I'm giving a presentation in a couple weeks, reading some of my own work and then showing some other work I admire and discussing the connections, influences etc. I'll be nervous, but it should be quite fun. For those interested, I'll be talking about Dexter and reading a short script I wrote (entered into the BSSC).

We have to give another presentation for this module that's a little more serious. As long as it's "contemporary", anything's game. Yep, I know - what's contemporary?! I don't know either - last 10 years, set in the last 10 years? Who knows?

I'm playing to my strengths with this one, no pissing about - Joss Whedon. Simple as that. Providing I can convince my tutors that Buffy the Vampire Slayer (which began in 1997) is contemporary, we're good to go. We all know I love Joss Whedon like a god, so it was only a matter of time he got me a decent mark for something - he really needs to start pulling his weight!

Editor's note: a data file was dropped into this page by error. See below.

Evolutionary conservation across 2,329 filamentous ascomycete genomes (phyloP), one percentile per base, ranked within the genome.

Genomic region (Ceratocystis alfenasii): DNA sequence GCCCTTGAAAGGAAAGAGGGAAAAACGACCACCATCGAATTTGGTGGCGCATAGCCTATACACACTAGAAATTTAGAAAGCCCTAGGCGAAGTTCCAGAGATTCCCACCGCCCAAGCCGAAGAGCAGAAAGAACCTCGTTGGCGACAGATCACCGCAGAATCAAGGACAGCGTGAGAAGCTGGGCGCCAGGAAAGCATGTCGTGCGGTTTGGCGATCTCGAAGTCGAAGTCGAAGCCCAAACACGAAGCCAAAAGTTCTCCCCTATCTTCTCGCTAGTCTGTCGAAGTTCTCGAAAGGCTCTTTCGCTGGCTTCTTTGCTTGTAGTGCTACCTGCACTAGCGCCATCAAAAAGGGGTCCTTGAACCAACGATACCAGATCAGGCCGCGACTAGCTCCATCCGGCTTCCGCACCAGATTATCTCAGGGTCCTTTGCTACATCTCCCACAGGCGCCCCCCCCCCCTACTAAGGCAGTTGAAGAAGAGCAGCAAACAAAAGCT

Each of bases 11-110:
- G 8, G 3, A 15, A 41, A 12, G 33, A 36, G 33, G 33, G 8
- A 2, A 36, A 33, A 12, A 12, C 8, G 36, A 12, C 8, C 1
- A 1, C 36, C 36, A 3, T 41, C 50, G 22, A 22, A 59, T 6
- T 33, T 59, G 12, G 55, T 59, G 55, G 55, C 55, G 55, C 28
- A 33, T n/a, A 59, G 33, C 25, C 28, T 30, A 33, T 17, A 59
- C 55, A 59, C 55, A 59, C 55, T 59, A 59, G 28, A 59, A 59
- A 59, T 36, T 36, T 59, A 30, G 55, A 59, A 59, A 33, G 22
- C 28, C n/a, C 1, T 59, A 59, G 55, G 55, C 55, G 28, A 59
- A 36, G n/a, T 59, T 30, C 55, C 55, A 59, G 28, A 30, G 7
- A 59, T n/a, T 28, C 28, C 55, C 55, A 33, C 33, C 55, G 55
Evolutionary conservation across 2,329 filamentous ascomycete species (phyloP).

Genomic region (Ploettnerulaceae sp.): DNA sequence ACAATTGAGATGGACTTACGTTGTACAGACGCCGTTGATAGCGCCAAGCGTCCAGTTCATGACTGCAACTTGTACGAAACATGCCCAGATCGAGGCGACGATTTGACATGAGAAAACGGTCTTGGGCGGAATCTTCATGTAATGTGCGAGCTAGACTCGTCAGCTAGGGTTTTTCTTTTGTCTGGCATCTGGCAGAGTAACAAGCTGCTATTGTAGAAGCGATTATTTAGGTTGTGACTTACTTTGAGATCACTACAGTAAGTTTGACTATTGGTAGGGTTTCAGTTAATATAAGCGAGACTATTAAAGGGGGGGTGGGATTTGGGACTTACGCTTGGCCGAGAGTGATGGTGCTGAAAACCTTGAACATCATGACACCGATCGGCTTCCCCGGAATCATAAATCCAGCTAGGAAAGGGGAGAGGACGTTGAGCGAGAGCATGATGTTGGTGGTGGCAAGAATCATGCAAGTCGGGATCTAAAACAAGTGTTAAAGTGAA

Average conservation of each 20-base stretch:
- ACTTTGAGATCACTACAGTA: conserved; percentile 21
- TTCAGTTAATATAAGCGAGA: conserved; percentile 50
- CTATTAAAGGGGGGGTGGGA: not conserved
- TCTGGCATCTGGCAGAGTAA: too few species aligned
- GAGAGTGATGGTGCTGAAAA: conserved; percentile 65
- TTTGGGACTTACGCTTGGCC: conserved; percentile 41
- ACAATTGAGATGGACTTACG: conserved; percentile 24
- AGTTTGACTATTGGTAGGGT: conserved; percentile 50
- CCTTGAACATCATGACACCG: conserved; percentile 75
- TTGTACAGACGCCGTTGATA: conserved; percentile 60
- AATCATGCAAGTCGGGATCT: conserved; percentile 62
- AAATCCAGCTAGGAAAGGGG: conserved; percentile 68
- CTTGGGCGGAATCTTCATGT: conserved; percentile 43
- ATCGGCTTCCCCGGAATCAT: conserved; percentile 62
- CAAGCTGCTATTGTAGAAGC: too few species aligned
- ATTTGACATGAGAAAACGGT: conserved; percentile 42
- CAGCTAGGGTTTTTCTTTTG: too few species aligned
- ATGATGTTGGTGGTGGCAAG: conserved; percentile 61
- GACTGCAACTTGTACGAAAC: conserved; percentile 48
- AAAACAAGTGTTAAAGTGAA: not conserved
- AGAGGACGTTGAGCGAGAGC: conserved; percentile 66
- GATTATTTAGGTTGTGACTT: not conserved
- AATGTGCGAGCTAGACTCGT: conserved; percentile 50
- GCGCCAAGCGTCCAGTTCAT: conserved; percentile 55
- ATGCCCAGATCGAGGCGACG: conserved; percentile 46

Feminism in the works of Joss Whedon - piece of piss writing 3500 words on that! Providing I can work out how to reference DVD boxsets and youtube........

Got lots of nice prezzies from my friends when I went out last week - books (these people know me very well!) and a notepad for those script ideas (like I said, very well!). Problem is, as the note in the notepad says, anything that goes in it technically belongs to the buyer, so any profits from said ideas go to the lady who bought it for me. I think I've haggled her down to 75% now. Either way, time to get me a lawyer!

That's about all that's going on in my life at the moment. So, what's new with you?

My goodness, it's Eddie Vedder with a guitar! What are the odds?